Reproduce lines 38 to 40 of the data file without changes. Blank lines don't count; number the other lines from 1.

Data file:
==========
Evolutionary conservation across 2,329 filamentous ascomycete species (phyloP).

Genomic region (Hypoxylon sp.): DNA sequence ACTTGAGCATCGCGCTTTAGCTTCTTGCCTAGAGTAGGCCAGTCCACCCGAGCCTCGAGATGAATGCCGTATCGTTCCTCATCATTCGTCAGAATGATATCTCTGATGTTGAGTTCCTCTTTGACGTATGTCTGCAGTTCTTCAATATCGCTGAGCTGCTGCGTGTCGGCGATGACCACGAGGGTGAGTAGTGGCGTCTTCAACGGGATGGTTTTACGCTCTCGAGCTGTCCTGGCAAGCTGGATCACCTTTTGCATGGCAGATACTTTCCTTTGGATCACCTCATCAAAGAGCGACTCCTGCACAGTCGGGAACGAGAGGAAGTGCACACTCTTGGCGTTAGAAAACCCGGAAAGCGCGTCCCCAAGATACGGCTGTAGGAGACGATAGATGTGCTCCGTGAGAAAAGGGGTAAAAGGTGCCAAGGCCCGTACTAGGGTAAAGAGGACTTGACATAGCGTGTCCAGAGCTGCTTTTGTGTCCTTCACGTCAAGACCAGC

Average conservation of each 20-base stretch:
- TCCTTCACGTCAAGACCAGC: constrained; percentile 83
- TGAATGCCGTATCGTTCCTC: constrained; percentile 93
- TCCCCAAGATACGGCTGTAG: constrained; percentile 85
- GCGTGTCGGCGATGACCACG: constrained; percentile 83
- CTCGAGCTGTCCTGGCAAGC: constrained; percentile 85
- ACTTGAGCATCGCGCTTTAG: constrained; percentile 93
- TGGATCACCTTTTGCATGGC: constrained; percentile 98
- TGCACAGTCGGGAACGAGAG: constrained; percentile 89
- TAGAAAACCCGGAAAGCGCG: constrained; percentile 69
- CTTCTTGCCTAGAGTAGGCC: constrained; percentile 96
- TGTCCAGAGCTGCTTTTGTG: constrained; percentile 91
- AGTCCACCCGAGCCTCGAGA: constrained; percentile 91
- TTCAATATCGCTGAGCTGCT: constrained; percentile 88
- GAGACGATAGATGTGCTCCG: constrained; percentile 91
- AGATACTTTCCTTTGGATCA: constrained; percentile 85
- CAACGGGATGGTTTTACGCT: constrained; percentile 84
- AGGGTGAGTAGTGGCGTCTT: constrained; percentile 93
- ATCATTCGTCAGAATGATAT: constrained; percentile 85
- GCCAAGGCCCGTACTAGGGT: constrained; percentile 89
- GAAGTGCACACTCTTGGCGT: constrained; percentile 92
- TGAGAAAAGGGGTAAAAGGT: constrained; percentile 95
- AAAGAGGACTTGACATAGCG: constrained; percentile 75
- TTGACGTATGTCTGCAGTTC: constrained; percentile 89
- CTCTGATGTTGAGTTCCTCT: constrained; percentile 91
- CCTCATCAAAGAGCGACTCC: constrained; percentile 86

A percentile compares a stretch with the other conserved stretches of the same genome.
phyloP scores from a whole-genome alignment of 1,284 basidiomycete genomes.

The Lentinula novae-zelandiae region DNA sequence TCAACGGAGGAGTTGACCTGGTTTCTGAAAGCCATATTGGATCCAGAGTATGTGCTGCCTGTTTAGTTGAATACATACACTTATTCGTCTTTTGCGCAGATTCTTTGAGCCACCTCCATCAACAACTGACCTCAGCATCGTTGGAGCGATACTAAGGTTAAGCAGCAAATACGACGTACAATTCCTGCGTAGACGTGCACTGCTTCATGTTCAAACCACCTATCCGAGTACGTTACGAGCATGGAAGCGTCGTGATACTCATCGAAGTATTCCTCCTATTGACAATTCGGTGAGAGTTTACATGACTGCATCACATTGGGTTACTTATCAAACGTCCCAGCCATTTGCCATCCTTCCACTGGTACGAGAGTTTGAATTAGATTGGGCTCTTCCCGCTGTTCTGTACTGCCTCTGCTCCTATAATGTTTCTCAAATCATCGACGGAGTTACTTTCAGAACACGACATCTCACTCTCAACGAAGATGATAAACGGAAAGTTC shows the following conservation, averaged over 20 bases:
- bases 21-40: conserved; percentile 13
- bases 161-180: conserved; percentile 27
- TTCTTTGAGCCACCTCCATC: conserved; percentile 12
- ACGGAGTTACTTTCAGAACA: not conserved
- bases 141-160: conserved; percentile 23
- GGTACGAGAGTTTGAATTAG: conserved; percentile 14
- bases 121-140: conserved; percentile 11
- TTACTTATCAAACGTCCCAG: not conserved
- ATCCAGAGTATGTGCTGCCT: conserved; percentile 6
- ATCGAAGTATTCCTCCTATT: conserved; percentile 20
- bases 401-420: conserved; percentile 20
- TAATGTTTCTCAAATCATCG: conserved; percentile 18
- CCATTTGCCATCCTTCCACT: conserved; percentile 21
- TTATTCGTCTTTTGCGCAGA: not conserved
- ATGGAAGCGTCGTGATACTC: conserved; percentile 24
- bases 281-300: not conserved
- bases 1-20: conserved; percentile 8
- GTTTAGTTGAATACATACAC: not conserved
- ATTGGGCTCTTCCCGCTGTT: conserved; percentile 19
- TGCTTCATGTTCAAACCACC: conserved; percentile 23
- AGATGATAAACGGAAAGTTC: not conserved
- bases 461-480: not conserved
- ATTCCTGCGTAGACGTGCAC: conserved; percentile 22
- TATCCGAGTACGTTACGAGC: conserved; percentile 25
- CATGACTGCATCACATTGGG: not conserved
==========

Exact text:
- bases 121-140: conserved; percentile 11
- TTACTTATCAAACGTCCCAG: not conserved
- ATCCAGAGTATGTGCTGCCT: conserved; percentile 6